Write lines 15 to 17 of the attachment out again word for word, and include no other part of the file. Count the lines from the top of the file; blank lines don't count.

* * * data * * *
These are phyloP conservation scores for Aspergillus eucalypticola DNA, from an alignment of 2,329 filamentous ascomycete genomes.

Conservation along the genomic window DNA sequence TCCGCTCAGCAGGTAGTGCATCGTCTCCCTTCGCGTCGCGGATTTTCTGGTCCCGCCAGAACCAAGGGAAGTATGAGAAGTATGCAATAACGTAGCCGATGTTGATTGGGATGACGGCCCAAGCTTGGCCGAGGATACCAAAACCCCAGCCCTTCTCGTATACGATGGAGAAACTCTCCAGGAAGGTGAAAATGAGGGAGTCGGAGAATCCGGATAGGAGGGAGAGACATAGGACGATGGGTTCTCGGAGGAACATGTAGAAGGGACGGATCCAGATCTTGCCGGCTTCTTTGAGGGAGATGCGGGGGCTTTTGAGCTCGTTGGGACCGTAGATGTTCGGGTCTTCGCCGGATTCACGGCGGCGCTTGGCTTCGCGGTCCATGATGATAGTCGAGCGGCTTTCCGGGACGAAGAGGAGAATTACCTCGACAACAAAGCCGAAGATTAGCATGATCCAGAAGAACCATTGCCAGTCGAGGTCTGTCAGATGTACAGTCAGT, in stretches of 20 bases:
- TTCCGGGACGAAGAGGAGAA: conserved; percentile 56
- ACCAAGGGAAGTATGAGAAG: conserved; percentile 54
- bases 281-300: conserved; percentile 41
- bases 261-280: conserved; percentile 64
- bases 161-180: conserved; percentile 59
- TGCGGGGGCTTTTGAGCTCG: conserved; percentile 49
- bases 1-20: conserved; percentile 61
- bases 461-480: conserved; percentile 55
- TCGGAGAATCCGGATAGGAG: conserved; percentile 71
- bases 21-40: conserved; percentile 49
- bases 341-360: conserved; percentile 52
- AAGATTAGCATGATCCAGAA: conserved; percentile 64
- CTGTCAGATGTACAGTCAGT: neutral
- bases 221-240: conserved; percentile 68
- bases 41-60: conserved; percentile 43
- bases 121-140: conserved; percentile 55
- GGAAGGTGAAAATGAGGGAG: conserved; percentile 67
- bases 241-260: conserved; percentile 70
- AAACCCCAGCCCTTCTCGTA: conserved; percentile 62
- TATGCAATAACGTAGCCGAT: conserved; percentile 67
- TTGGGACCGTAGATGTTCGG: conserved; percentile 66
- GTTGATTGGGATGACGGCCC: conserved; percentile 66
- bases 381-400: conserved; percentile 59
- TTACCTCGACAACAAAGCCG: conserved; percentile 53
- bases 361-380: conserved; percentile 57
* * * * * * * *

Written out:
- CTGTCAGATGTACAGTCAGT: neutral
- bases 221-240: conserved; percentile 68
- bases 41-60: conserved; percentile 43